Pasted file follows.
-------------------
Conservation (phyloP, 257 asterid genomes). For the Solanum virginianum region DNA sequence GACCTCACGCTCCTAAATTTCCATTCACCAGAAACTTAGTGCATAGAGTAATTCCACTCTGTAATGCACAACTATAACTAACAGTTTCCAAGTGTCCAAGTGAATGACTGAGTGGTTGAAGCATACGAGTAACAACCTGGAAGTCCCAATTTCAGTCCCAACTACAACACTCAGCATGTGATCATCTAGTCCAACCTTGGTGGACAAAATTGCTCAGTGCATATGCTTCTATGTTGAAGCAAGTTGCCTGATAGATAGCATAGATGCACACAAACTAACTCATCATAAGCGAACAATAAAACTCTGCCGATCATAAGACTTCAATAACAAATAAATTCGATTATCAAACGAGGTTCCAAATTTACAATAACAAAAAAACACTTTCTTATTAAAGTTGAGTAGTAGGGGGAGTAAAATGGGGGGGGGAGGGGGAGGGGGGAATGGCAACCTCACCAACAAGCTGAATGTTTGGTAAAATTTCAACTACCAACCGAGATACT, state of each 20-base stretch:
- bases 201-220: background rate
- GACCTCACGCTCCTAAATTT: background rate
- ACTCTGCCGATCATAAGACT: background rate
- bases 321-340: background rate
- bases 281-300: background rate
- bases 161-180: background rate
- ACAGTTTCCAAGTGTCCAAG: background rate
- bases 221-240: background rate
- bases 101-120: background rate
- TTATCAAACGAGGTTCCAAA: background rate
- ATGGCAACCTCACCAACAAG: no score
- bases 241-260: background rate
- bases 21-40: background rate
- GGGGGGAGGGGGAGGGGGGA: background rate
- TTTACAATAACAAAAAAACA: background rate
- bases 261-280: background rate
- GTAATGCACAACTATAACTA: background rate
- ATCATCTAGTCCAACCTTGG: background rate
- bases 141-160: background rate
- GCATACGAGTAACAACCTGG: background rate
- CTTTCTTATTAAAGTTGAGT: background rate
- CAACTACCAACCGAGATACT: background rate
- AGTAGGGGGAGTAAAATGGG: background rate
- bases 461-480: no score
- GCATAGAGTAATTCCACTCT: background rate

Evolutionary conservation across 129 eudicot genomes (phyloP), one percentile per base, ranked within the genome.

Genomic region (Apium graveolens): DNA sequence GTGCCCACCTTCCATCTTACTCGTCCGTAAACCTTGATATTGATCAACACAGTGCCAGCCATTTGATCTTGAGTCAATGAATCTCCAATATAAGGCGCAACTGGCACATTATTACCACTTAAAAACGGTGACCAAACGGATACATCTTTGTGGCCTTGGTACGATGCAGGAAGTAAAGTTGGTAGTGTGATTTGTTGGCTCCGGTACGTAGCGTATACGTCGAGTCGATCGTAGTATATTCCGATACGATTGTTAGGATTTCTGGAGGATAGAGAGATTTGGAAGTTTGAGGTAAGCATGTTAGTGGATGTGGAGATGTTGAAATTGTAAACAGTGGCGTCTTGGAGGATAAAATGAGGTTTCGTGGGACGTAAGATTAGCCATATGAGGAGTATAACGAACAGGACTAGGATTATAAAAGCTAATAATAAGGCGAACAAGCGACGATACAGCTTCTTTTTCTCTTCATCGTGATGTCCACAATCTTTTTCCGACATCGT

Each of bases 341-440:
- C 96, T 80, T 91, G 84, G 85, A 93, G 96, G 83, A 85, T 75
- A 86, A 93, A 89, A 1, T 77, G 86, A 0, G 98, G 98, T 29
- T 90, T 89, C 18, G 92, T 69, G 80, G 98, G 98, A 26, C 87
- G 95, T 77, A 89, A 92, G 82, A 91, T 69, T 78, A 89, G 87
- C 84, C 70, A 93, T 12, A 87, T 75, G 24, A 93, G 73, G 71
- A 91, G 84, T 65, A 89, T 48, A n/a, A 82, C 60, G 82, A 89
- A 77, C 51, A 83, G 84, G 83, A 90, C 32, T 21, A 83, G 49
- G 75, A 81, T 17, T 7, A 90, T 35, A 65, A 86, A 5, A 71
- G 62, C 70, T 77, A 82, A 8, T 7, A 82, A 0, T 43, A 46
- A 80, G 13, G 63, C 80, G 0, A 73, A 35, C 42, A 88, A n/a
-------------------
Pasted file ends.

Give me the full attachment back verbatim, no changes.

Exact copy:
Conservation (phyloP, 257 asterid genomes). For the Solanum virginianum region DNA sequence GACCTCACGCTCCTAAATTTCCATTCACCAGAAACTTAGTGCATAGAGTAATTCCACTCTGTAATGCACAACTATAACTAACAGTTTCCAAGTGTCCAAGTGAATGACTGAGTGGTTGAAGCATACGAGTAACAACCTGGAAGTCCCAATTTCAGTCCCAACTACAACACTCAGCATGTGATCATCTAGTCCAACCTTGGTGGACAAAATTGCTCAGTGCATATGCTTCTATGTTGAAGCAAGTTGCCTGATAGATAGCATAGATGCACACAAACTAACTCATCATAAGCGAACAATAAAACTCTGCCGATCATAAGACTTCAATAACAAATAAATTCGATTATCAAACGAGGTTCCAAATTTACAATAACAAAAAAACACTTTCTTATTAAAGTTGAGTAGTAGGGGGAGTAAAATGGGGGGGGGAGGGGGAGGGGGGAATGGCAACCTCACCAACAAGCTGAATGTTTGGTAAAATTTCAACTACCAACCGAGATACT, state of each 20-base stretch:
- bases 201-220: background rate
- GACCTCACGCTCCTAAATTT: background rate
- ACTCTGCCGATCATAAGACT: background rate
- bases 321-340: background rate
- bases 281-300: background rate
- bases 161-180: background rate
- ACAGTTTCCAAGTGTCCAAG: background rate
- bases 221-240: background rate
- bases 101-120: background rate
- TTATCAAACGAGGTTCCAAA: background rate
- ATGGCAACCTCACCAACAAG: no score
- bases 241-260: background rate
- bases 21-40: background rate
- GGGGGGAGGGGGAGGGGGGA: background rate
- TTTACAATAACAAAAAAACA: background rate
- bases 261-280: background rate
- GTAATGCACAACTATAACTA: background rate
- ATCATCTAGTCCAACCTTGG: background rate
- bases 141-160: background rate
- GCATACGAGTAACAACCTGG: background rate
- CTTTCTTATTAAAGTTGAGT: background rate
- CAACTACCAACCGAGATACT: background rate
- AGTAGGGGGAGTAAAATGGG: background rate
- bases 461-480: no score
- GCATAGAGTAATTCCACTCT: background rate

Evolutionary conservation across 129 eudicot genomes (phyloP), one percentile per base, ranked within the genome.

Genomic region (Apium graveolens): DNA sequence GTGCCCACCTTCCATCTTACTCGTCCGTAAACCTTGATATTGATCAACACAGTGCCAGCCATTTGATCTTGAGTCAATGAATCTCCAATATAAGGCGCAACTGGCACATTATTACCACTTAAAAACGGTGACCAAACGGATACATCTTTGTGGCCTTGGTACGATGCAGGAAGTAAAGTTGGTAGTGTGATTTGTTGGCTCCGGTACGTAGCGTATACGTCGAGTCGATCGTAGTATATTCCGATACGATTGTTAGGATTTCTGGAGGATAGAGAGATTTGGAAGTTTGAGGTAAGCATGTTAGTGGATGTGGAGATGTTGAAATTGTAAACAGTGGCGTCTTGGAGGATAAAATGAGGTTTCGTGGGACGTAAGATTAGCCATATGAGGAGTATAACGAACAGGACTAGGATTATAAAAGCTAATAATAAGGCGAACAAGCGACGATACAGCTTCTTTTTCTCTTCATCGTGATGTCCACAATCTTTTTCCGACATCGT

Each of bases 341-440:
- C 96, T 80, T 91, G 84, G 85, A 93, G 96, G 83, A 85, T 75
- A 86, A 93, A 89, A 1, T 77, G 86, A 0, G 98, G 98, T 29
- T 90, T 89, C 18, G 92, T 69, G 80, G 98, G 98, A 26, C 87
- G 95, T 77, A 89, A 92, G 82, A 91, T 69, T 78, A 89, G 87
- C 84, C 70, A 93, T 12, A 87, T 75, G 24, A 93, G 73, G 71
- A 91, G 84, T 65, A 89, T 48, A n/a, A 82, C 60, G 82, A 89
- A 77, C 51, A 83, G 84, G 83, A 90, C 32, T 21, A 83, G 49
- G 75, A 81, T 17, T 7, A 90, T 35, A 65, A 86, A 5, A 71
- G 62, C 70, T 77, A 82, A 8, T 7, A 82, A 0, T 43, A 46
- A 80, G 13, G 63, C 80, G 0, A 73, A 35, C 42, A 88, A n/a